Published: 2011-08-31 20:12:00
Updated: 2011-09-01 08:23:09
Posted August 31, 2011 8:12 p.m. EDT
Updated September 1, 2011 8:23 a.m. EDT
Stumpy Point, N.C. — North Carolina is shuttling critical supplies to the hurricane-battered southern Outer Banks on an emergency ferry from Stumpy Point, a small town in mainland Dare County.
The shuttles are running to Hatteras Island, which is closed to everyone but emergency personnel and power crews because of a breach in N.C. Highway 12. State emergency management officials said they don't know how many people are stranded on Hatteras Island but believe about 2,500 stayed to ride out Irene.
Hatteras won't be open until at least after Labor Day weekend, officials said.
On Wednesday, crews delivered food and diesel fuel to power generators to the hard-hit towns of Rodanthe and Hatteras Village. The United States Postal Service and United Parcel Service brought emergency medical supplies.
"We're essentially their link to the mainland, their lifeline to the outside world," said ferry superintendent Jed Dixon.
Though access to Hatteras Island is closed, residents are permitted to leave. Officials have not offered a timeframe for when the island might reopen.
Despite being unsure when he will return, Buxton resident and professional surfer Brett Barley left Hatteras Island Wednesday.
"I was very torn about leaving. I didn't want to, but I kind of needed to, and I'm just going to hope I can get back as soon as I can," he said.
His wife stayed behind to help with the relief efforts in Rodanthe.
"Most people, their houses got flooded. The water was up to 7 to 10 feet in some spots, and everyone is ripping up carpet," Barley said. "Most people just lost all their furniture."
Barley said people on Hatteras Island are really struggling in Irene's aftermath.
"Driving through Rodanthe today was pretty disheartening, and it's pretty bad," he said. "They need as much help as they can get."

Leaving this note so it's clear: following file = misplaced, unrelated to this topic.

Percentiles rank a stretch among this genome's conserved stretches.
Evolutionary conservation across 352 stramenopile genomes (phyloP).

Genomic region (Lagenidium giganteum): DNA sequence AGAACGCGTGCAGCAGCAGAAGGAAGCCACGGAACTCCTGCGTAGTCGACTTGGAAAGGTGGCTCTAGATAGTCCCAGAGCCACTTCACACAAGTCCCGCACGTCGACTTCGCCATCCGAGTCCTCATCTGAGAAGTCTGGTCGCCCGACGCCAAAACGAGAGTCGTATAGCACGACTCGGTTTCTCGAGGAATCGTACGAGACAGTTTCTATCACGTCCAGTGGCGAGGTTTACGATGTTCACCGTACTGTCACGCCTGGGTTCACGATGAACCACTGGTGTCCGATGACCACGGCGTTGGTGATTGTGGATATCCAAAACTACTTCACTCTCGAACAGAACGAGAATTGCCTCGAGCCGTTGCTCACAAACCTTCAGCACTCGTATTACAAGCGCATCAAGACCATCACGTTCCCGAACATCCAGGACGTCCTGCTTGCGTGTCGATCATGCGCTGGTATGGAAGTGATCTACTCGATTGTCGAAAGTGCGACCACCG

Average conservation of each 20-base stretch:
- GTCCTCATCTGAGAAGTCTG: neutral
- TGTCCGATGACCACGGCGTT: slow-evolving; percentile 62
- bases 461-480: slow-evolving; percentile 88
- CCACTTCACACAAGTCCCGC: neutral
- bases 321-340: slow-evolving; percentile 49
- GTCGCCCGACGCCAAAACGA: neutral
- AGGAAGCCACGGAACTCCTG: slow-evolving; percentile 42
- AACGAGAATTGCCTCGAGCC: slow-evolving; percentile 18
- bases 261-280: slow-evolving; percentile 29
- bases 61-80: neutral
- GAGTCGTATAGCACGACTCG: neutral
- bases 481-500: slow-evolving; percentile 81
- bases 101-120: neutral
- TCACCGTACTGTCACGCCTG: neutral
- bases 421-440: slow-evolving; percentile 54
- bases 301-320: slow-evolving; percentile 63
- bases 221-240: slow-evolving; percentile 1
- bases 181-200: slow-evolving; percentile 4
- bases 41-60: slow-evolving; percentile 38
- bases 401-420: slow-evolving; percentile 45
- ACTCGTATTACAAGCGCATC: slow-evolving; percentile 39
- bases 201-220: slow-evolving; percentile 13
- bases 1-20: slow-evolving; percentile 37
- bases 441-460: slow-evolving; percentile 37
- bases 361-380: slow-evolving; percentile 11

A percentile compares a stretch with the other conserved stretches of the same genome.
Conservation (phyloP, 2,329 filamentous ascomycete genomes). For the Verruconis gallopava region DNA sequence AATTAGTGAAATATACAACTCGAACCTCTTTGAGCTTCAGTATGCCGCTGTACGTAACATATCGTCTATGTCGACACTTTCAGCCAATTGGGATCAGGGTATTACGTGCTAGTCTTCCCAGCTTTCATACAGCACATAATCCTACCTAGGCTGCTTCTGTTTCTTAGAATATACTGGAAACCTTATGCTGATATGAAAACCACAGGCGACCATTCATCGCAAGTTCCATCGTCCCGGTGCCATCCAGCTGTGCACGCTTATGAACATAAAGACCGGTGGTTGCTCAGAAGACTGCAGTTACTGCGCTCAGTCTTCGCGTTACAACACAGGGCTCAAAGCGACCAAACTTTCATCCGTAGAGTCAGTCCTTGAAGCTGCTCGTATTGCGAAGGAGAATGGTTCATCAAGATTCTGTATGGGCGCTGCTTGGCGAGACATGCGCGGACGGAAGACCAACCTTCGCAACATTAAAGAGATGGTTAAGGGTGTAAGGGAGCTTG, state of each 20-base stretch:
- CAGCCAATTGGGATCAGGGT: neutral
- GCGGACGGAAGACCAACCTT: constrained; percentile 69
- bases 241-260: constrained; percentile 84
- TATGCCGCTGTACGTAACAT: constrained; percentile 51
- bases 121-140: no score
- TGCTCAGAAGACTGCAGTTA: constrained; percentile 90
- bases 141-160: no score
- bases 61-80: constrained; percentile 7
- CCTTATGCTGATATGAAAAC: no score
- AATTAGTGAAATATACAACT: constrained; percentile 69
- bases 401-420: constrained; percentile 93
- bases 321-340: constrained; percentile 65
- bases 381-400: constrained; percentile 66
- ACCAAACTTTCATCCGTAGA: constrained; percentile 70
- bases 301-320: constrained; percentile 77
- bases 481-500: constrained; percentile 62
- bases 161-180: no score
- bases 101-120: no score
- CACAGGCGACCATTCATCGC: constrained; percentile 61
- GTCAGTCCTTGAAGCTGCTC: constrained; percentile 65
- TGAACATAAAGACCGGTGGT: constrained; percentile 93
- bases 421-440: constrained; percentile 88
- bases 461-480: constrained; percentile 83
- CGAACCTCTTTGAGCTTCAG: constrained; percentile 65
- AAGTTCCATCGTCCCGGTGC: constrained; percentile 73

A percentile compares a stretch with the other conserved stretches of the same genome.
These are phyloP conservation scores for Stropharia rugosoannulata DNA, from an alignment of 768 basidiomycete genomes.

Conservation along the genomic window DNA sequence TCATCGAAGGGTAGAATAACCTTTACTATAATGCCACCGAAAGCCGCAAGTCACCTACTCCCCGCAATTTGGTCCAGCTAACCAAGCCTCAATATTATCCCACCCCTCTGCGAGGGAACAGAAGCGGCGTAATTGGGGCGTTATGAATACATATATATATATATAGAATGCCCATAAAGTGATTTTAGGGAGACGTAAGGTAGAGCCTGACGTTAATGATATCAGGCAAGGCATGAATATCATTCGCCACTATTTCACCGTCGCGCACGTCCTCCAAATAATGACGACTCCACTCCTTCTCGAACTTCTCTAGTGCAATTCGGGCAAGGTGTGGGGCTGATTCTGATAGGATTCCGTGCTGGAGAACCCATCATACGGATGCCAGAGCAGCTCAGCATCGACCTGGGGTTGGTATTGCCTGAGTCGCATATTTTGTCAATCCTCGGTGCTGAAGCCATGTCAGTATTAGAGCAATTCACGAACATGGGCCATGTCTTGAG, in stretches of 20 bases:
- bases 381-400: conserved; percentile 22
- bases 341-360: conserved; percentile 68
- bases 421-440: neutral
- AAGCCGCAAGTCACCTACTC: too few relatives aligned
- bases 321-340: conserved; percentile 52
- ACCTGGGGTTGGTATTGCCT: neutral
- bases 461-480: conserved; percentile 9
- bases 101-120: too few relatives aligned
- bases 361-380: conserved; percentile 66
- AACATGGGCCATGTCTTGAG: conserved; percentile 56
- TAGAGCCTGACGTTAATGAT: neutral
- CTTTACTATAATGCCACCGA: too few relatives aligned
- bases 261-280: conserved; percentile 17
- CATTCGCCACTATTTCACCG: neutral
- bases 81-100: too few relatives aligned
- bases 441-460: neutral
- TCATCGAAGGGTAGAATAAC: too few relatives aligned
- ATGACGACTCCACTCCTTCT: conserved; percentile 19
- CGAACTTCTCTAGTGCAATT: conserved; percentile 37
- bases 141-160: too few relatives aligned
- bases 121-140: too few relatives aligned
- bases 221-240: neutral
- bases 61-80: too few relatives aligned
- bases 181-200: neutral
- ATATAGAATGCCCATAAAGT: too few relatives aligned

In Stumpy Point, Brenda and Johnny Shaver were assessing the flood damage at the 100-year-old dream home they've lived in for 10 years. They fear it might be a total loss.
"It became really close to our heart – not just a house, but a home," said Brenda Shaver. "So, it's hard."
Nearly every home in the small village sustained damage, Johnny Shaver said. But neighbors are helping each other, while relief agencies begin to reach the most remote areas of Dare County.
"You almost get to the point where you just want to give up, but you just keep on going," Johnny Shaver said. "That's what everybody does."
The Shavers found hope from fellow Stumpy Point resident Shelia Golden.
Golden’s home wasn’t damaged, so she opened it up to residents who were displaced. She now calls it the "Hilton of Stumpy Point."
“If somebody is in trouble, we are always there to help them out,” Golden said.
Golden also has one of the only working phones in the town, so she is fielding calls and hand delivering each message.
It's because of people like Golden that Debbie Talbert says she won't move.
“These people are the salt of the earth. You will find no better. This is a small, little village that’s got an awful lot of heart to it,” Talbert said.